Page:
Often on Writerly Internet Message Boards, if you are around them in the "agent" section for more than two nanoseconds, you'll come across this phrase, meant to bolster a shy query-writer's confidence when dealing with those Big Bad Agents:
"Remember, YOU'RE HIRING THE AGENT, not vice-versa!"
Ugh. The thing is, that's not true. Yes, I work for my authors. But they also work for me. It's a partnership. We both have to communicate, or it doesn't work. We both have to be happy, or it doesn't work. We both have to WORK... or it doesn't work.
To imply that an author is "hiring" an agent the same way one might hire a repairman is misleading. You don't get to pick whatever agent you want out of a phone book, call them up and ask for an estimate. You don't order them around, or pick and choose from a list of priced services, and then throw them a check. That just isn't how it works. First of all, because your book is not a washing machine or an automobile or a widget, it is YOUR BOOK. Presumably it has bits of your heart and soul wrapped up in it - you want somebody who reps it to have a sense of passion for it, too. And because there are no "estimates" or "list of services" - every single project is its own peculiar beast that will demand its own unique approach.
And it's also not an "employer-employee" relationship where you sit in an office and call the shots while your agent is out digging ditches. An agent is navigating the world that they know quite well, and that you are unlikely to know well at all. You have expertise about writing your story - but your agent (hopefully!) has expertise about selling it and all the business associated with that. You need to listen to them, not "boss" them... and they need to listen to, and not boss, you. (Well, OK, I am a bit bossy, but WITH LOVE.)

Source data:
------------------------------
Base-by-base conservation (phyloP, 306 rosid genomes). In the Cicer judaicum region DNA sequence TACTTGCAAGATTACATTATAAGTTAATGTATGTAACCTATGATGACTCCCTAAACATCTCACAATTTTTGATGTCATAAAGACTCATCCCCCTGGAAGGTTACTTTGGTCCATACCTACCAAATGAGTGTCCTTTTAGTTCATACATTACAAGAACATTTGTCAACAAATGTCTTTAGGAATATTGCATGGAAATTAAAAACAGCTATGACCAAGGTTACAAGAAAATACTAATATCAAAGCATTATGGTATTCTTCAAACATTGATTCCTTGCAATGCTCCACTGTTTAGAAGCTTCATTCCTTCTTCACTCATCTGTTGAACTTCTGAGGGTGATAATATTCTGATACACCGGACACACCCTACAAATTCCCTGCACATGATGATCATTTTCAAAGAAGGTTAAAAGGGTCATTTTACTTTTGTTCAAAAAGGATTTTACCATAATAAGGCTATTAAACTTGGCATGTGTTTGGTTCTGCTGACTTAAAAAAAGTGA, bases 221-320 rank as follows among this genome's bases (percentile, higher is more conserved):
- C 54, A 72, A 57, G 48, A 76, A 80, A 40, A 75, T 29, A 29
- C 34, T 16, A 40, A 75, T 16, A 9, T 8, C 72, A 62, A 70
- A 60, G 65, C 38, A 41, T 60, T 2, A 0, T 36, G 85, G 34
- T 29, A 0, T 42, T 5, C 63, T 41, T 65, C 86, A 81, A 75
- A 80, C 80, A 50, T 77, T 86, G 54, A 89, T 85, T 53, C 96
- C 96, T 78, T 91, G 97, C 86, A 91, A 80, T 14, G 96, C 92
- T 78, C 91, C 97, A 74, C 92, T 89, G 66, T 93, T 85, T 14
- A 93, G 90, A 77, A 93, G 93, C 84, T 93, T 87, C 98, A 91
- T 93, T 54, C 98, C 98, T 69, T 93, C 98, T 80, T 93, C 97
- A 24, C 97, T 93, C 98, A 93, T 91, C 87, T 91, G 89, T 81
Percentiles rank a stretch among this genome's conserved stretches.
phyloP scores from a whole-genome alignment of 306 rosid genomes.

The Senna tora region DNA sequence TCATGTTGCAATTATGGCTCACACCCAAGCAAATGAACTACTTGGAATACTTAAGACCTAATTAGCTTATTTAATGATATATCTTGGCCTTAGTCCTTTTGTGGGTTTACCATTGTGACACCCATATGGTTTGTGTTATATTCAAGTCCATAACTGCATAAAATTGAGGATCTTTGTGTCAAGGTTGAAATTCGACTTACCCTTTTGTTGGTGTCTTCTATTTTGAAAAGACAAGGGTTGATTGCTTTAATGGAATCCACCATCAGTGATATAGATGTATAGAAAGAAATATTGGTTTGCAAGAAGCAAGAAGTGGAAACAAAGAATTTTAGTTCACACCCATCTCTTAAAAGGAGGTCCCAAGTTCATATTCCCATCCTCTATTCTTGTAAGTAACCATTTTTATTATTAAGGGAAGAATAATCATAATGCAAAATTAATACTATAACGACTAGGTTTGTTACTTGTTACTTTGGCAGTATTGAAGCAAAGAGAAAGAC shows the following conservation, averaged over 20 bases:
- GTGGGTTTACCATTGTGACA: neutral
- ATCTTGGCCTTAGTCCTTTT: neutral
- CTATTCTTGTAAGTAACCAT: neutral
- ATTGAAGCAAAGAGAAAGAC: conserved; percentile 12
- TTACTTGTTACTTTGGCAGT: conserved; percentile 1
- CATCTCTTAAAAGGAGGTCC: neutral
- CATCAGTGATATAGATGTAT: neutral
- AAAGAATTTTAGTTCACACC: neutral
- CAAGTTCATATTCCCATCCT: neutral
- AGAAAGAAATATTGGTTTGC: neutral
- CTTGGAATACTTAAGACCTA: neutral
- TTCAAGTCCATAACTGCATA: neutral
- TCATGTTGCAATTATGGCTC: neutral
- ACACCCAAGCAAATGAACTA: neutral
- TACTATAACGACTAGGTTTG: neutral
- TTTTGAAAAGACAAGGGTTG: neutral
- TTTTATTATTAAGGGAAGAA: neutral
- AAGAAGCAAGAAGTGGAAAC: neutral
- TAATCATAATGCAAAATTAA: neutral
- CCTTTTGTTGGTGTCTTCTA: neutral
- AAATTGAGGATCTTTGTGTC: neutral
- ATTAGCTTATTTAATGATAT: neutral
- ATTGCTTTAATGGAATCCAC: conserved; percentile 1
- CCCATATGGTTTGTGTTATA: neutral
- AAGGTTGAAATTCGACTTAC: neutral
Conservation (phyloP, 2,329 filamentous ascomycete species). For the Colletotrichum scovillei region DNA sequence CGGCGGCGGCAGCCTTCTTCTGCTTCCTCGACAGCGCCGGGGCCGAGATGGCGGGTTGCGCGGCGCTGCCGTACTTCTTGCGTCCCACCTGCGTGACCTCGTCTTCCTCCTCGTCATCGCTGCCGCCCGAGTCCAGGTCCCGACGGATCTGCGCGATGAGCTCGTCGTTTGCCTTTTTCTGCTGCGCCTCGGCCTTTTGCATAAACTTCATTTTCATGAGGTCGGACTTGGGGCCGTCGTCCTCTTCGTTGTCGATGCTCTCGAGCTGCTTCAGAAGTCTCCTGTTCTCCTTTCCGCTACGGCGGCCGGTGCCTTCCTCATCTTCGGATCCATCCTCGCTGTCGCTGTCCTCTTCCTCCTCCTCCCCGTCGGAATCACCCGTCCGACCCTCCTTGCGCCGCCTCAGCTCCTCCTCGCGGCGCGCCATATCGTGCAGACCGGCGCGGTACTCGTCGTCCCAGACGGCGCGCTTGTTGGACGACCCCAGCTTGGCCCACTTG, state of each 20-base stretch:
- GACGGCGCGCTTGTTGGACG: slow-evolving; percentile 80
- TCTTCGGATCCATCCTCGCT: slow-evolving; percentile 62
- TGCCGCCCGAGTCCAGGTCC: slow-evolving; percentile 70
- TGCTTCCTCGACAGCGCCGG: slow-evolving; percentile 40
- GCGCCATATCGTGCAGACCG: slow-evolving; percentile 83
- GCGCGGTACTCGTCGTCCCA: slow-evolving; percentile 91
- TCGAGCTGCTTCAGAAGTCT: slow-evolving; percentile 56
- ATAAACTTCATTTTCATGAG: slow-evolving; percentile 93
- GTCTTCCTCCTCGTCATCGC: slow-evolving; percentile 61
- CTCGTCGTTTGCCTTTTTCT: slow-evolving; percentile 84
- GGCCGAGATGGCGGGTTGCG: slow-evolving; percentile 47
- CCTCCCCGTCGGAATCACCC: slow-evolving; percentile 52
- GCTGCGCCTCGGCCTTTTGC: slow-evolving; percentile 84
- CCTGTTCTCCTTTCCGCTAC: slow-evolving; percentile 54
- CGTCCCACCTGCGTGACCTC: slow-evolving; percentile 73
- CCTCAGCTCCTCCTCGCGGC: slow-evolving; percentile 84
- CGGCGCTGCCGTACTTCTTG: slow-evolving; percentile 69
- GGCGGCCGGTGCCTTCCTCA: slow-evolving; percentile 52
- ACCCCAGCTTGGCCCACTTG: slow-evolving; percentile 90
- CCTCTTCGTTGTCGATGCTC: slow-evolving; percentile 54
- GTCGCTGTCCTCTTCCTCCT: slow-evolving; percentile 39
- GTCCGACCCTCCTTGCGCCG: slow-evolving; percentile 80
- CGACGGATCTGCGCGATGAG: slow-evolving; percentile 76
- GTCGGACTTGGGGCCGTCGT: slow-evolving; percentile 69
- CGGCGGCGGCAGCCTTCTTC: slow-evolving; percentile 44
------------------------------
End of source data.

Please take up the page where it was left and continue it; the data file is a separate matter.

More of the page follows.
An agent might work with you for a lifetime. Even if you part ways, they are always the agent on the books you sold together. You have to trust them, they are your fiduciary, they handle your money and tax info and know secrets. If you work with them long enough, they'll likely know more about you than anyone outside your family.
So here's another thing that people say:
"Finding the right agent is like GETTING MARRIED."
Nope, I totally disagree with that too. Sorry, guys, you know I love you, but... I don't LOVE-love you. While I work closely with my authors, we don't actually go home together at night.
While marriage is closer to the truth than the "repairman" model above, I still think it is off-base. Most people don't find a spouse by sending applications to a dozen potential ones and then letting them pick, first of all. And, it implies that the relationship is all about FEEEEEEELINGS and that the loss of it is or should be DEVASTATING.
Look, it's not an employer-employee relationship. It's not a marriage. It's a business partnership, OK? When they work out great, there can be magic. But not everyone is a great fit for everyone else. Sometimes the magic doesn't happen. You often really can't know what it will be like to work with somebody until you work with them - and you can't know how you'll react to being published and all the mishegas that goes with it till it happens.
And sometimes business partnerships don't work out for whatever reason. If you aren't getting along with your agent, or you disagree with them about the direction you should be going in, or whatever, and you've had the conversation with them but nothing has changed, you are holding yourself back by remaining tied to them. It's OK to part ways. It happens all the time, and, provided you've given it a fair shot and been honest, there should be no hard feelings. IT'S NOT A DIVORCE.
What do YOU think?